Too recent? Let’s jaunt back to 1993 when Dale Hunter brutalized Pierre Turgeon during a playoff game. A quick stop off in 1987 shows Dave Brown cross-checking Tomas Sandstrom across the face. In 1978, Wilf Paiement hit Dennis Polonich in the face with his stick.
We can take this silly discussion of respect in today’s NHL all the way back to 1933, when Eddie Shore was hit with a 13-game suspension for hitting Ace Bailey over the head with his stick.
Make sure you watch that last video. The story rings true today and shows there's probably no end to the respect issue in the NHL. As long as there have been skates touching ice, there have been players doing incredibly malicious things to other players. To the credit of Shanahan and the NHL’s Department of Player Safety, they’re doing more than anyone has to rein in the idiocy.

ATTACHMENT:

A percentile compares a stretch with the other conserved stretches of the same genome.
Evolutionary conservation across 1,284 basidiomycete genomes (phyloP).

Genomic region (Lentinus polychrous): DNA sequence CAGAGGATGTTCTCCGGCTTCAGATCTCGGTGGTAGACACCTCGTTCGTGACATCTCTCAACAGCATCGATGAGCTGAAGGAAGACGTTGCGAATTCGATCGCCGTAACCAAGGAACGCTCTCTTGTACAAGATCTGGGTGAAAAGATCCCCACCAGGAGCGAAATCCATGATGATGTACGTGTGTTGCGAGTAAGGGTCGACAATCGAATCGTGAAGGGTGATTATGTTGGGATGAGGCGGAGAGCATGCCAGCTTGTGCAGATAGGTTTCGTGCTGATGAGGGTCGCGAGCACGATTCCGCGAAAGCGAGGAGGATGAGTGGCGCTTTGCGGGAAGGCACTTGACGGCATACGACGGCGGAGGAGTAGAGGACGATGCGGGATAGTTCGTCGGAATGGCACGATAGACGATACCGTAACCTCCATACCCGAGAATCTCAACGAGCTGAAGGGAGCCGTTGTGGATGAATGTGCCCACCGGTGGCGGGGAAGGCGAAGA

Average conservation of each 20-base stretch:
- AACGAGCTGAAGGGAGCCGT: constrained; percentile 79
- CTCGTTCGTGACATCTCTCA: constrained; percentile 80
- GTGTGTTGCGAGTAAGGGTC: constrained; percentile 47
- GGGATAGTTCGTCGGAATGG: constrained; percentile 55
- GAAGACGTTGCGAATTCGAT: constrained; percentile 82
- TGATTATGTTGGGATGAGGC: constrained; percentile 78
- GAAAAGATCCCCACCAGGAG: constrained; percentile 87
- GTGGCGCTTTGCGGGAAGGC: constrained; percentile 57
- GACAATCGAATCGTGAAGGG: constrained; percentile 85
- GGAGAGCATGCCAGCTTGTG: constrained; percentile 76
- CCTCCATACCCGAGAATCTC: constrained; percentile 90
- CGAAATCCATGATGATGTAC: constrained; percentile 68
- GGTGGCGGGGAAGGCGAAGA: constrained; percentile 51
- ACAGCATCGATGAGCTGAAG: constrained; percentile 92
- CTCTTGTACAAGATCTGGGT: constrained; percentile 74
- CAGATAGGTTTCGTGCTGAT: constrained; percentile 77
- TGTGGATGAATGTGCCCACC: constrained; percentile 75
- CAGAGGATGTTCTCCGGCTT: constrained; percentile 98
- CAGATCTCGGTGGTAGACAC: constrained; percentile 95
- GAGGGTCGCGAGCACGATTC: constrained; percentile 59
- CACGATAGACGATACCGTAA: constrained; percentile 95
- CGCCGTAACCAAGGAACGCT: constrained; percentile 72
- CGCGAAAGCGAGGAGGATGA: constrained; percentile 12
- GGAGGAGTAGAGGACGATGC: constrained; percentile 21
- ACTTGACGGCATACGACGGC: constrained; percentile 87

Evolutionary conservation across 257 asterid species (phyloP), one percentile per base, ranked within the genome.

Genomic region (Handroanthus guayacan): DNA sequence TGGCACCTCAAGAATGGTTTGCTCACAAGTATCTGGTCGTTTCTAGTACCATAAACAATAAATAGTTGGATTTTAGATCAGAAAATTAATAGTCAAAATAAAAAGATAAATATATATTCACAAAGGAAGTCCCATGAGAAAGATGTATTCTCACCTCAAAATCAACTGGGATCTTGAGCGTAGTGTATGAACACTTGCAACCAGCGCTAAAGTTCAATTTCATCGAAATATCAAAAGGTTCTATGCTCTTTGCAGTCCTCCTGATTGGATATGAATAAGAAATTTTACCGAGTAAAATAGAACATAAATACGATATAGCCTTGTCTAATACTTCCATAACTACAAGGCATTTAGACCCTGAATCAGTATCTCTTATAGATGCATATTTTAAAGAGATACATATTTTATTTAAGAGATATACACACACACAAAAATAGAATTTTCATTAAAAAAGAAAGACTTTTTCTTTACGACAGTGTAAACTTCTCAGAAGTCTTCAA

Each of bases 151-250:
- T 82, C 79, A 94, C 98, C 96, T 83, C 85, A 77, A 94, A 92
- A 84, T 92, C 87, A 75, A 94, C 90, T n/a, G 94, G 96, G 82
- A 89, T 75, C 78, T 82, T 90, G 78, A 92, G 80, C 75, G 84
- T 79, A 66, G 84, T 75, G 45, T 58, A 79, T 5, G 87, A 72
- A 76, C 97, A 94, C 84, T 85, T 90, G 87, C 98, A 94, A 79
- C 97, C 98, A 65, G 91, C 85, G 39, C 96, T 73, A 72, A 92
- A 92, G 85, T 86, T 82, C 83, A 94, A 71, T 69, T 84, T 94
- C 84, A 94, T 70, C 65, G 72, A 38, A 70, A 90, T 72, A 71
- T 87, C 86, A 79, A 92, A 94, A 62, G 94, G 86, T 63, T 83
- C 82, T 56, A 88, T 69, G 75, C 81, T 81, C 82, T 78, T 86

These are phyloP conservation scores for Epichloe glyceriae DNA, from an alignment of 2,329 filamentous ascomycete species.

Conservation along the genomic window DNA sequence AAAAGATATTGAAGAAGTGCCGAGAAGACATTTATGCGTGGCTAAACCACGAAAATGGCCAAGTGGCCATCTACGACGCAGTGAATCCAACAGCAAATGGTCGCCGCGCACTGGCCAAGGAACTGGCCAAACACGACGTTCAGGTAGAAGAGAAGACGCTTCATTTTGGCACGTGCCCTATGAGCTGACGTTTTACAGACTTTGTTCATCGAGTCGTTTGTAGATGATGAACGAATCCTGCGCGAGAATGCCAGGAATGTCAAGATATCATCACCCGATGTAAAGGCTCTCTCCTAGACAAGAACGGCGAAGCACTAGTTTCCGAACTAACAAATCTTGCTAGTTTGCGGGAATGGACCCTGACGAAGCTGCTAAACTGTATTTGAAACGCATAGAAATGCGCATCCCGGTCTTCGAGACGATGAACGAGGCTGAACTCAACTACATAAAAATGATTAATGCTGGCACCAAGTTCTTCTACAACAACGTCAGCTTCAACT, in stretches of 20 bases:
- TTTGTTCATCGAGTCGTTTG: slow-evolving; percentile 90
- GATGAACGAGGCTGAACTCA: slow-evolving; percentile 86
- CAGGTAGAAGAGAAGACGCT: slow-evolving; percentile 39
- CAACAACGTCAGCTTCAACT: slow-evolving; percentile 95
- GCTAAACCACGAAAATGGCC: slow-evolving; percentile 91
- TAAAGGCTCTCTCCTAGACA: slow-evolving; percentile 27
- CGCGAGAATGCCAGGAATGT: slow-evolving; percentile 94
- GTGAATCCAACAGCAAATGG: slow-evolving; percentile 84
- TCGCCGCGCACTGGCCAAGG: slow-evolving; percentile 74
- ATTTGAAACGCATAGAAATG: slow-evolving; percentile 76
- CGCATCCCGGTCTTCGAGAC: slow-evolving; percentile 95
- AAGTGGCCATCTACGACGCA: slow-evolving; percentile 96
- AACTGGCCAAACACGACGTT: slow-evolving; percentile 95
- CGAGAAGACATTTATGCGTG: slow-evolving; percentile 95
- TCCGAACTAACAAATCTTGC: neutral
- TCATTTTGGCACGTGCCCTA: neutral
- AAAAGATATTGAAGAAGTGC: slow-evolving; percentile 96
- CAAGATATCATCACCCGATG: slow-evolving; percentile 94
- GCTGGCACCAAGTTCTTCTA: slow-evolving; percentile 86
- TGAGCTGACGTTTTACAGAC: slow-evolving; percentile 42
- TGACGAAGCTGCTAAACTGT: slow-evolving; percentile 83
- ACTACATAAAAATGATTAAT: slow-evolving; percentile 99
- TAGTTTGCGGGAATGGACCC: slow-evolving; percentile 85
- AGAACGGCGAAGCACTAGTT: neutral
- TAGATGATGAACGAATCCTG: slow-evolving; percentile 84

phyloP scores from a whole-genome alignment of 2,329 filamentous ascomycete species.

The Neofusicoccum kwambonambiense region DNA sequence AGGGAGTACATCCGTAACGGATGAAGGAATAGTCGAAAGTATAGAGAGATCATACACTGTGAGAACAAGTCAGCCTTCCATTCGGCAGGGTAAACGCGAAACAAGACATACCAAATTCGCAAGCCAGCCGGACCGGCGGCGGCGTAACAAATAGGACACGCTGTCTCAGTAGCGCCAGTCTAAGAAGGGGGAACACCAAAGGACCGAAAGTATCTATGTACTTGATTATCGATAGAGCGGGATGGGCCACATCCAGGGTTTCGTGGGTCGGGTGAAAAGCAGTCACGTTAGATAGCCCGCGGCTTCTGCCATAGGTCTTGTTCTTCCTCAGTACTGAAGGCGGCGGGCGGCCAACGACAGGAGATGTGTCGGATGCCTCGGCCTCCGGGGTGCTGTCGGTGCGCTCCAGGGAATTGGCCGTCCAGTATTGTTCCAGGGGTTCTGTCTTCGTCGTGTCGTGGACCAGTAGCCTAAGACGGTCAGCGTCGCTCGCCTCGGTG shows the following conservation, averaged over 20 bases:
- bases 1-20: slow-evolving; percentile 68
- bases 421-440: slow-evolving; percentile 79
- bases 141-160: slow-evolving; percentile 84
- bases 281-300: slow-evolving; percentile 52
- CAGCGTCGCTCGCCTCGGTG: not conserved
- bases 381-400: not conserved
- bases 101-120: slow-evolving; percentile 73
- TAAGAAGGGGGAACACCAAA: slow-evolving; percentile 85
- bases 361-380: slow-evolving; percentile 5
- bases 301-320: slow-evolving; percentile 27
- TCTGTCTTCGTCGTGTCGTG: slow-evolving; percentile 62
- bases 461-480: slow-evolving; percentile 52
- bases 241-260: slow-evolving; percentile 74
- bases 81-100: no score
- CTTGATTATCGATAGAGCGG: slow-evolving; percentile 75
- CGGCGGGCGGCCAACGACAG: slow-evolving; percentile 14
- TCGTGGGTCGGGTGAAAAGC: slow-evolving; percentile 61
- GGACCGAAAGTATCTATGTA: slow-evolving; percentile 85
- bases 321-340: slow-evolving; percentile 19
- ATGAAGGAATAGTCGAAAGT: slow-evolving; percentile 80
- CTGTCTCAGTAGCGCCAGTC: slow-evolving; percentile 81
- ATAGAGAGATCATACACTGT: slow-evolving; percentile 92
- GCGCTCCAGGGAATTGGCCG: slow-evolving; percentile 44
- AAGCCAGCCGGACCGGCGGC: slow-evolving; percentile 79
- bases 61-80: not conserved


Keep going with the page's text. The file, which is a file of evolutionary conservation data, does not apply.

In 2010-11, the final year of Colin Campbell handing out suspensions, he banned 38 players for a total of 129 games. When Shanahan took over supplemental discipline in 2011-12, he proceeded to suspend 57 players for a total of 205 games. During last year’s lockout-shortened season, Shanahan suspended 22 players for a total of 57 games. Through a little less than half of this season, 23 players have been suspended a total of 93 games with Thornton's hearing still TBD.
What has the NHL’s new rules about checks to the head (implemented for the 2010-11 season), and the NHL's enforcement of them, done to reduce concussions? As Richards pointed out, nothing at all, as a Toronto doctor reported in July 2013.
Neurosurgeon and concussion researcher Dr. Michael Cusimano of St. Michael's Hospital in Toronto and his colleagues compared concussion rates before and after the NHL introduced rules against hits to the head.
"The rate of concussion did not decrease," Cusimano said in an interview. "It in fact increased the first year and in the second year in the NHL it stayed stable. So we didn't see a decline like I think everyone had hoped, including the NHL, who said brought in primarily for player safety."